And you can be sure if it were a “green” pipeline, the democrats would be touting all of those shovel ready jobs.
And just one last fyi, ALL infrastructure jobs are impermanent. All of the crony jobs Obama has touted and every road construction job.
You guys need to get your spin straight.
What happens when OPEC puts enough oil on the market to make shale oil economically unfeasible? #Benghazi!
@C. Clavin: “Bill Cosby is some shit, eh?”
I’ve worked with him. And I have no idea if the allegations are true…
…but if you grew up playing his records and loved the idea of working with him… you would be disappointed. Seriously, seriously disappointed.
@Tyrell: “What is important is loyalty and fairness.”
Funny, I’d think that what was important was the best interests of the country.
This is true. I’m kind of mixed on infrastructure as a jobs creator or an economic stimulant. But this bizarre talking point of “those tens of thousands of jobs are only temporary” needs to be squashed. Or at least, people need to be consistent. If you were in favor of stimulus because it would create temporary jobs, you can’t be against Keystone because it creates only temporary jobs. There are reasons to be against it, but that ain’t one.
Ah yes, the Keystone pipeline, where alleged small-government conservatives and libertarians let the mask slip and advocate for the government to use eminent domain to give land to private corporations.
@Ron Beasley: but not for us, canada can subsidize it and we benefit- hey, it may create some union jobs for a while and keep that junk off the rail/roads. unfortunately this turned into another “us vs. them” (you’re for obama or against him) thing that people can’t seem to go back on. it’s just another pipeline in a country full of pipelines and it will generate jobs/cash.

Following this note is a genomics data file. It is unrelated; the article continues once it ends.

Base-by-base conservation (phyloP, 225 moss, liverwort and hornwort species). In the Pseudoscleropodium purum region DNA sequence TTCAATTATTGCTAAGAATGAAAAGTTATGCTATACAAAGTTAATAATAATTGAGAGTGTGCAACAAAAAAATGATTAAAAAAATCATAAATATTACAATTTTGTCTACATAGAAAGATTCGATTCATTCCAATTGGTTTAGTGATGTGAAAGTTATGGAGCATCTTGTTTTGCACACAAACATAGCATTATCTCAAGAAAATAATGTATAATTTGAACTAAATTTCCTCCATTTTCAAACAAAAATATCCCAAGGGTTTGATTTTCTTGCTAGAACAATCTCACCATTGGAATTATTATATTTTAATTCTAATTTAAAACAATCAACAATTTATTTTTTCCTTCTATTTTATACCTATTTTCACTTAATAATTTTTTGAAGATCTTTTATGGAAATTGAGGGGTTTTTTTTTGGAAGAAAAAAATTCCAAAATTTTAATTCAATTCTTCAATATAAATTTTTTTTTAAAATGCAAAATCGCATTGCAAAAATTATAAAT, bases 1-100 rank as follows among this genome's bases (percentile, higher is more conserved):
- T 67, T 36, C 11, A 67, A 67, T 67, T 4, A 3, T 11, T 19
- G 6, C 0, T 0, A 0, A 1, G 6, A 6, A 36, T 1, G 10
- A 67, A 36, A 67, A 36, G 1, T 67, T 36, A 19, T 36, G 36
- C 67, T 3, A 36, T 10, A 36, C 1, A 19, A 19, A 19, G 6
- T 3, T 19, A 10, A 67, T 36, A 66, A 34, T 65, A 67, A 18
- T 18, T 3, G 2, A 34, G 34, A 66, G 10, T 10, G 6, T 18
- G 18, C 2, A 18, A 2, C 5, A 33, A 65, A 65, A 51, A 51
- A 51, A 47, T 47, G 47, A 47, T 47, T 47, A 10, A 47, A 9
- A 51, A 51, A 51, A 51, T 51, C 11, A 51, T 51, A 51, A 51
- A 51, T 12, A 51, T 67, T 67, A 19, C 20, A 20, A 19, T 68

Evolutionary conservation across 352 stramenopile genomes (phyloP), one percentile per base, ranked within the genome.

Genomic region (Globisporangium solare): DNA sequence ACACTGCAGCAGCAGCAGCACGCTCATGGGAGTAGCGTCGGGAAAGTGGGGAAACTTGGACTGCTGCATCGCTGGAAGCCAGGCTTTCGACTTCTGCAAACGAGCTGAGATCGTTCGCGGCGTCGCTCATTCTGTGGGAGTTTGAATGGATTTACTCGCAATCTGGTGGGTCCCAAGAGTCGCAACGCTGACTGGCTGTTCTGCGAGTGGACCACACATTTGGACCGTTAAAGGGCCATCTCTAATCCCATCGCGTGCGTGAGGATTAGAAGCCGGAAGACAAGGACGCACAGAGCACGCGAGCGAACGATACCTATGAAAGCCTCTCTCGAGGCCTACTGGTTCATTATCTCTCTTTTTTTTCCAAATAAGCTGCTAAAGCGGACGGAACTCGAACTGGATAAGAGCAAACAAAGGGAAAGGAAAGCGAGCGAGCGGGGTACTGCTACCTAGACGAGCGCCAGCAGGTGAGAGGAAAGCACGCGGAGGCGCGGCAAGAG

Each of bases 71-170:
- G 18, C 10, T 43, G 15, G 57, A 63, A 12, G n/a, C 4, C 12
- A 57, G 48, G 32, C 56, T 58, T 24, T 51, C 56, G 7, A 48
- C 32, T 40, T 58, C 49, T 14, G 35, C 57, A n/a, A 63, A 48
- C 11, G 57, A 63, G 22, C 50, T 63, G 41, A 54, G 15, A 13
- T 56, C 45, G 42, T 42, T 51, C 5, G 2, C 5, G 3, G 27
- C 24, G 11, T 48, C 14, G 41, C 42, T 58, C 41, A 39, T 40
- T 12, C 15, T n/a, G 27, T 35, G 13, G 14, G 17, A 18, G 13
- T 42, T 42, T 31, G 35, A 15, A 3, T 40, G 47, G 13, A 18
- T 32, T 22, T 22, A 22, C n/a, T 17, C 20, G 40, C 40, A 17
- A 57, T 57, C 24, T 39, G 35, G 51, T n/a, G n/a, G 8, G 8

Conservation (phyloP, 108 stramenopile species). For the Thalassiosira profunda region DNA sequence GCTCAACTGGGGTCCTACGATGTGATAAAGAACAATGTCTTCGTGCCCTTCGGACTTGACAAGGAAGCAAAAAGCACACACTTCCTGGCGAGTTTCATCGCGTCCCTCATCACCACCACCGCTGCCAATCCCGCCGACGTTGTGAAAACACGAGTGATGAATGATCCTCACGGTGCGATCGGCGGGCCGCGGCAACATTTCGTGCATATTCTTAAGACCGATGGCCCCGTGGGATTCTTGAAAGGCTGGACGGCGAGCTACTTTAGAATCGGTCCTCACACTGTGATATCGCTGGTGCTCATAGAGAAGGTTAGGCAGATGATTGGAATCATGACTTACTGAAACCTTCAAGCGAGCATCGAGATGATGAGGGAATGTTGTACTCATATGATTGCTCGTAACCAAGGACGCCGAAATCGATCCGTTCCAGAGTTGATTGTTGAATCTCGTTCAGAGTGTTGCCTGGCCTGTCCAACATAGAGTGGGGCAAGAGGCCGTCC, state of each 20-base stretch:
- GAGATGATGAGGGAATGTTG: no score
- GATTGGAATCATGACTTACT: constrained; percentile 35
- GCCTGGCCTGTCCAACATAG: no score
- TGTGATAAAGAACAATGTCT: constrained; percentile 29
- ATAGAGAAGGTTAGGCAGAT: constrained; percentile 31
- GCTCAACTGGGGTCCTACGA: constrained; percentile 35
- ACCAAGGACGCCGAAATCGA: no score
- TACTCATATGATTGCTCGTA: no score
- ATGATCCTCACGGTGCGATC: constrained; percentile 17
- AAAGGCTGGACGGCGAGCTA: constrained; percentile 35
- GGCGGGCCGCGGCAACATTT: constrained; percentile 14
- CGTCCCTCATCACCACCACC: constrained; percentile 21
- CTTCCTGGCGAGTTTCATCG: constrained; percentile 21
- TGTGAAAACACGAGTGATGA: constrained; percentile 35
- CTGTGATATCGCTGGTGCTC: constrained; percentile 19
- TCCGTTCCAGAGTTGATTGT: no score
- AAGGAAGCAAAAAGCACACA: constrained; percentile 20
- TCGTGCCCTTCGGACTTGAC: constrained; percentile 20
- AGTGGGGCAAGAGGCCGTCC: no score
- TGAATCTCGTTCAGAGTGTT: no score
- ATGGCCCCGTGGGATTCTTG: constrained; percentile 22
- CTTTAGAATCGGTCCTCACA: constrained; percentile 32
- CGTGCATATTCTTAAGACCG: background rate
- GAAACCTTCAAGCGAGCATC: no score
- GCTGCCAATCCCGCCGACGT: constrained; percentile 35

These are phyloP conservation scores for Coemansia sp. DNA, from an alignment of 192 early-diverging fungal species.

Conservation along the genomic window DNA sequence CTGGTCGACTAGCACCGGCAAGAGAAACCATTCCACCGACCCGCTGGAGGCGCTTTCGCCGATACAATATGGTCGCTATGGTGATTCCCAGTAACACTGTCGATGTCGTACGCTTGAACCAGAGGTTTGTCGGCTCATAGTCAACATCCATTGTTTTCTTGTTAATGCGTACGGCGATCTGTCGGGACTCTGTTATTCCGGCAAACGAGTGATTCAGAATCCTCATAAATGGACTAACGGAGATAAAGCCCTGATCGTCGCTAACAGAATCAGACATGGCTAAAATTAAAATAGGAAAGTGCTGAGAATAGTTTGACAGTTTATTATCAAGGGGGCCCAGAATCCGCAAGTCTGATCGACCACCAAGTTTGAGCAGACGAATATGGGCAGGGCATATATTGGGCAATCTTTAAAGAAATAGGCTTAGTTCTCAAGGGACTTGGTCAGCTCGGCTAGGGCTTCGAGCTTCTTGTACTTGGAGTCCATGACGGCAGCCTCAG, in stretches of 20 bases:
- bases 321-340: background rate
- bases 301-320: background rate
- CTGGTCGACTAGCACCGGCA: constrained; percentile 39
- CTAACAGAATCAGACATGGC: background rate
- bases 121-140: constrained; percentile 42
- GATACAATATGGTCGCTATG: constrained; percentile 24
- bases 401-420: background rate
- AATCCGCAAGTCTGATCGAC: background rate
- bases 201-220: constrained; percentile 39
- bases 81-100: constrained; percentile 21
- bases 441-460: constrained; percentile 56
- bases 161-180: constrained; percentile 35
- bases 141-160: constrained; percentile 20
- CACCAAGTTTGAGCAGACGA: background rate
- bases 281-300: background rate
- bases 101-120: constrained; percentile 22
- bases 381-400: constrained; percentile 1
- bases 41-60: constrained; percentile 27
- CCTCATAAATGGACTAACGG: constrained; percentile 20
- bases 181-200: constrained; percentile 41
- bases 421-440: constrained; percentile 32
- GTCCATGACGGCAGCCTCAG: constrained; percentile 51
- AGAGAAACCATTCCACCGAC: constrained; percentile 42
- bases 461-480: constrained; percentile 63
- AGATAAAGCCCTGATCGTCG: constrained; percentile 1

@anjin-san: The pipeline will disproportionately benefit certain people who both donate tons of cash to conservatives and own refineries in Texas.
True. However some impermanent jobs are better for knock-on effects than others. Infrastructure won’t be particularly effective for promoting employment but it would be a superior financial shot in the arm compared to Keystone.
Have you ever heard the bit about go-karts?
Me and my friends actually built go- karts based on that.
Disappointing like Lyle Alzado and Lance Armstrong disappointing .
It seems the Democrats made exactly the calculation Doug was urging two days ago. They concluded that saving Landrieu was probably hopeless. However, they voted contrary to his wishes, because they drew a different conclusion which was-Why, p!ss off reliable Democratic voters and donors-environmentalists-in order to vote for a pipeline they don’t believe in?
Here is Senator Patrick Leahy (one of the best Democratic Senators, IMO)tweeting:
A Video here
Now the Democratic Senators might have earlier voted for the pipeline in order placate red state voters, but its become clear that those voters won’t vote for Democrats anyway, no matter what they do. I think that Senate Democrats have given up on placating red state voters for the foreseeable future-which sucks for Landrieu in the short term. In the longer term, the Democratic message will be more consistient and the Democratic coalition more cohesive.
Another way to view this is that Harry Reid has to convince four Democrats to follow the McConnell strategy of not giving the Republicans any legislative victories no matter what in order to frustrate political opponents and depress opposing turnout. You can rest assured he is telling Senate Democrats, “We have to do to them what they did to us, or we’re wusses.”
MCconnell really poisoned the well here, and I can see the poison working against him to convince Democrats to unite in order to execute what is now a proven political strategy-massive obstructionism.
Reid can dangle incentives in front of them too. “When we win big in 2016, I’ll remember who was with me now when the time comes for me to pass out the goodies when I’m Majority Leader again.” I can see that working on Democrats like Casey, MCaskill, et al.
Bottom line: its not at all clear that there are 63 firm votes for the XL pipeline in the Next Congress.
Doug: “Senate Rejects Keystone XL Pipeline For Now, Effectively Ends Mary Landrieu’s Political Career”